What use is a writer?

Clearly the answer was ‘None’. “These days, everyone’s a writer”, the blonde girl told me on my first day at MULTI. We were in the kitchen, drinking coffee and I had just been thinking about how women were going to save the world. True, some of us had seen our lives ruined by them. But this was different – here in the world of business, there were women nurturing wounded companies back to health, nursing start-ups into life and offering a maternal teat to lost, orphaned firms.

It was her big brunette colleague, though, who made me choke on my coffee, her six-inch stilettos and generous rack serving to ram home her point: “Save your words, ghostwriter. We all know there’s a damn sight more demand for freezers in Greenland than there is for books in Italy”.

Lost for words, I smiled in response– a meek bovine, smile.

“Listen”, I said, “I’m really just a pen for hire – a tidier-upper of communications.”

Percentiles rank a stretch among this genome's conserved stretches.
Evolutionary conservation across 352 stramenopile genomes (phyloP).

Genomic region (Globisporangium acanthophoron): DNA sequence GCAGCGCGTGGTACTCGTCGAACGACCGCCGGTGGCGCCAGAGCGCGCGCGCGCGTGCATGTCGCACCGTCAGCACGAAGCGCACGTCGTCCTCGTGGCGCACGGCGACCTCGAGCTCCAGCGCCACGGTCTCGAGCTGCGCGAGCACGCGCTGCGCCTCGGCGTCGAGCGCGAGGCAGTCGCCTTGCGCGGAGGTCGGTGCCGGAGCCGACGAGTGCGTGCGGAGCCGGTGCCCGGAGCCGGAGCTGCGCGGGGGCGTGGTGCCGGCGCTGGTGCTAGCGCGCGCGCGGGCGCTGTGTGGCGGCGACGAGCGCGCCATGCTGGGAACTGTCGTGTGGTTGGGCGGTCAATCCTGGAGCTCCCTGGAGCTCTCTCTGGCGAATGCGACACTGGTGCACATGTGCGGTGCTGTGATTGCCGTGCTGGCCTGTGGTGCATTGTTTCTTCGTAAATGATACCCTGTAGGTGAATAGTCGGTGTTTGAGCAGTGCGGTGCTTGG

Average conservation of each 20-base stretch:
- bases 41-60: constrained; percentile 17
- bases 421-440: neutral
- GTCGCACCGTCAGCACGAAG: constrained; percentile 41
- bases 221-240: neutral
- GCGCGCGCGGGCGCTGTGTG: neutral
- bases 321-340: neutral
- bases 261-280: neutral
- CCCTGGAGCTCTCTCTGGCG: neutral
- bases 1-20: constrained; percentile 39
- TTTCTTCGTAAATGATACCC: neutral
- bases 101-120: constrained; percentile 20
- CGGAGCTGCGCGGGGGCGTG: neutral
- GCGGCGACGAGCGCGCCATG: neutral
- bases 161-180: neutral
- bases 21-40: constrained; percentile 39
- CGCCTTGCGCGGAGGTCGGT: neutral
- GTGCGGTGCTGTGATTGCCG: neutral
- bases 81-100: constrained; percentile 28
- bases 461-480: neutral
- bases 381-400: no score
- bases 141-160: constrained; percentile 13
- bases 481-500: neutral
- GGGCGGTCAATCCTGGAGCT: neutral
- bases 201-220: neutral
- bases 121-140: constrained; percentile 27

And as I washed up their coffee cups, the true nature of my calling was revealed to me and I uttered its name: humility. “Years – make that decades – of practise”, I announced, “have taught me that the true strength of a writer lies in his ability to be profoundly humble”.

That was it – method acting applied to writing. De Niro putting on 30 kilos for Raging Bull. Immersing oneself totally in a role, embodying a voice, conveying a message. Placing one’s writing skills at the service of those who needed them.

I thought for a moment I had them convinced. But then I made the fatal error of looking the brunette in the eye. How was I to know I was talking to the office queen of the abstract?

“So in that case”, she drily pronounced, “we could say you were like a middle-aged, real life version of an automated writing program?”

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